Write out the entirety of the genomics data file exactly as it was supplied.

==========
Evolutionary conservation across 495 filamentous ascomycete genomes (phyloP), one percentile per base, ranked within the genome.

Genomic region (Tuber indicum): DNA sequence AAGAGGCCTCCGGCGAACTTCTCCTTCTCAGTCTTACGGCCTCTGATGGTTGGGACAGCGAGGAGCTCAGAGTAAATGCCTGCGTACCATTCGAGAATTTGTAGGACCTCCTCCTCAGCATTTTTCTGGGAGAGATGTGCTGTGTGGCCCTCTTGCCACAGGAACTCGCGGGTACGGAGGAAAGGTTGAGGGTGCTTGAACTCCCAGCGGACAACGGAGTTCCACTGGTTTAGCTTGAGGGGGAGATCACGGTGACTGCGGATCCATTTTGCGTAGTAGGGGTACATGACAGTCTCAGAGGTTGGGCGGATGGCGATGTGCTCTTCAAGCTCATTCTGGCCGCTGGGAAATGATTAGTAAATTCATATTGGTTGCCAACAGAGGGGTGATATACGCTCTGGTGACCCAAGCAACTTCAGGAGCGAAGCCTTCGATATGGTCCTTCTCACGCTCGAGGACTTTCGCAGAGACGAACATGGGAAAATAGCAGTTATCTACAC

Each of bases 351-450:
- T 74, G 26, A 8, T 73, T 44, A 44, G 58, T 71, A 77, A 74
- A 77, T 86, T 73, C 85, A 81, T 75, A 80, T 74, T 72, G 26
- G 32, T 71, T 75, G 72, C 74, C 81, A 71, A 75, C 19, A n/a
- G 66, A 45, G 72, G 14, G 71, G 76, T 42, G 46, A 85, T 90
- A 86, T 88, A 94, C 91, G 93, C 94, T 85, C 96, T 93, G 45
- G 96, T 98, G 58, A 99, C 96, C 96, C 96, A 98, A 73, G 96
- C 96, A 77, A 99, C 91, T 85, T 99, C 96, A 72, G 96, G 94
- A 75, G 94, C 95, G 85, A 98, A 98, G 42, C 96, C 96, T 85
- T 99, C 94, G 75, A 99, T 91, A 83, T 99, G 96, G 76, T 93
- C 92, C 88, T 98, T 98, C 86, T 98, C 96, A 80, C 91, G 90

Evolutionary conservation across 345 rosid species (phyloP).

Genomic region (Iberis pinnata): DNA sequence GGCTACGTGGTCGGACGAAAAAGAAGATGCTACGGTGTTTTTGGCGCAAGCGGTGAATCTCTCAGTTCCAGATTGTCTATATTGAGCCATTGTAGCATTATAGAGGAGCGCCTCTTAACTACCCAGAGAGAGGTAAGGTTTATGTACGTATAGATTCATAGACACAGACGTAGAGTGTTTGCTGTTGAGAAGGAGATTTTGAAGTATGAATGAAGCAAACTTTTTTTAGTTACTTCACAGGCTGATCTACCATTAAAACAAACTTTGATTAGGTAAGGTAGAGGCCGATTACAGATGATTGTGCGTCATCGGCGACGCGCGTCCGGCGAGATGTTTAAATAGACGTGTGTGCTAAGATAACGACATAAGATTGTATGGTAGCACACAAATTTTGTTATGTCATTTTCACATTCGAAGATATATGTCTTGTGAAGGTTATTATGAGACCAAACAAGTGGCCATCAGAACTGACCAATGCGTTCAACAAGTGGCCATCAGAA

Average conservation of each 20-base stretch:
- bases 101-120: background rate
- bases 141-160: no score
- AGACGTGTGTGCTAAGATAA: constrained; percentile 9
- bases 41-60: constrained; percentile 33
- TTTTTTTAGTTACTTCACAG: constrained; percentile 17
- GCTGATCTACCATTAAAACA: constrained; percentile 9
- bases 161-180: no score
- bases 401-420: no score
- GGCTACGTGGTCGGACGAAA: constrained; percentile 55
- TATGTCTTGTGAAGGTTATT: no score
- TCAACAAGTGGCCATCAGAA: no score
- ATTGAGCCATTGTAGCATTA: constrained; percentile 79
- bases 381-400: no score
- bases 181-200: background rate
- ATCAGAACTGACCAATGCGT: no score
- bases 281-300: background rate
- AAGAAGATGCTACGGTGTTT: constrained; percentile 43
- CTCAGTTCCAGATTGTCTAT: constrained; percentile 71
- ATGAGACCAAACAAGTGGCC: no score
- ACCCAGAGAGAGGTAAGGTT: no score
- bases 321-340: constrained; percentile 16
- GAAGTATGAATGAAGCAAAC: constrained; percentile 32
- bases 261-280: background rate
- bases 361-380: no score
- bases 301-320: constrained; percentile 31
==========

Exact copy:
Evolutionary conservation across 495 filamentous ascomycete genomes (phyloP), one percentile per base, ranked within the genome.

Genomic region (Tuber indicum): DNA sequence AAGAGGCCTCCGGCGAACTTCTCCTTCTCAGTCTTACGGCCTCTGATGGTTGGGACAGCGAGGAGCTCAGAGTAAATGCCTGCGTACCATTCGAGAATTTGTAGGACCTCCTCCTCAGCATTTTTCTGGGAGAGATGTGCTGTGTGGCCCTCTTGCCACAGGAACTCGCGGGTACGGAGGAAAGGTTGAGGGTGCTTGAACTCCCAGCGGACAACGGAGTTCCACTGGTTTAGCTTGAGGGGGAGATCACGGTGACTGCGGATCCATTTTGCGTAGTAGGGGTACATGACAGTCTCAGAGGTTGGGCGGATGGCGATGTGCTCTTCAAGCTCATTCTGGCCGCTGGGAAATGATTAGTAAATTCATATTGGTTGCCAACAGAGGGGTGATATACGCTCTGGTGACCCAAGCAACTTCAGGAGCGAAGCCTTCGATATGGTCCTTCTCACGCTCGAGGACTTTCGCAGAGACGAACATGGGAAAATAGCAGTTATCTACAC

Each of bases 351-450:
- T 74, G 26, A 8, T 73, T 44, A 44, G 58, T 71, A 77, A 74
- A 77, T 86, T 73, C 85, A 81, T 75, A 80, T 74, T 72, G 26
- G 32, T 71, T 75, G 72, C 74, C 81, A 71, A 75, C 19, A n/a
- G 66, A 45, G 72, G 14, G 71, G 76, T 42, G 46, A 85, T 90
- A 86, T 88, A 94, C 91, G 93, C 94, T 85, C 96, T 93, G 45
- G 96, T 98, G 58, A 99, C 96, C 96, C 96, A 98, A 73, G 96
- C 96, A 77, A 99, C 91, T 85, T 99, C 96, A 72, G 96, G 94
- A 75, G 94, C 95, G 85, A 98, A 98, G 42, C 96, C 96, T 85
- T 99, C 94, G 75, A 99, T 91, A 83, T 99, G 96, G 76, T 93
- C 92, C 88, T 98, T 98, C 86, T 98, C 96, A 80, C 91, G 90

Evolutionary conservation across 345 rosid species (phyloP).

Genomic region (Iberis pinnata): DNA sequence GGCTACGTGGTCGGACGAAAAAGAAGATGCTACGGTGTTTTTGGCGCAAGCGGTGAATCTCTCAGTTCCAGATTGTCTATATTGAGCCATTGTAGCATTATAGAGGAGCGCCTCTTAACTACCCAGAGAGAGGTAAGGTTTATGTACGTATAGATTCATAGACACAGACGTAGAGTGTTTGCTGTTGAGAAGGAGATTTTGAAGTATGAATGAAGCAAACTTTTTTTAGTTACTTCACAGGCTGATCTACCATTAAAACAAACTTTGATTAGGTAAGGTAGAGGCCGATTACAGATGATTGTGCGTCATCGGCGACGCGCGTCCGGCGAGATGTTTAAATAGACGTGTGTGCTAAGATAACGACATAAGATTGTATGGTAGCACACAAATTTTGTTATGTCATTTTCACATTCGAAGATATATGTCTTGTGAAGGTTATTATGAGACCAAACAAGTGGCCATCAGAACTGACCAATGCGTTCAACAAGTGGCCATCAGAA

Average conservation of each 20-base stretch:
- bases 101-120: background rate
- bases 141-160: no score
- AGACGTGTGTGCTAAGATAA: constrained; percentile 9
- bases 41-60: constrained; percentile 33
- TTTTTTTAGTTACTTCACAG: constrained; percentile 17
- GCTGATCTACCATTAAAACA: constrained; percentile 9
- bases 161-180: no score
- bases 401-420: no score
- GGCTACGTGGTCGGACGAAA: constrained; percentile 55
- TATGTCTTGTGAAGGTTATT: no score
- TCAACAAGTGGCCATCAGAA: no score
- ATTGAGCCATTGTAGCATTA: constrained; percentile 79
- bases 381-400: no score
- bases 181-200: background rate
- ATCAGAACTGACCAATGCGT: no score
- bases 281-300: background rate
- AAGAAGATGCTACGGTGTTT: constrained; percentile 43
- CTCAGTTCCAGATTGTCTAT: constrained; percentile 71
- ATGAGACCAAACAAGTGGCC: no score
- ACCCAGAGAGAGGTAAGGTT: no score
- bases 321-340: constrained; percentile 16
- GAAGTATGAATGAAGCAAAC: constrained; percentile 32
- bases 261-280: background rate
- bases 361-380: no score
- bases 301-320: constrained; percentile 31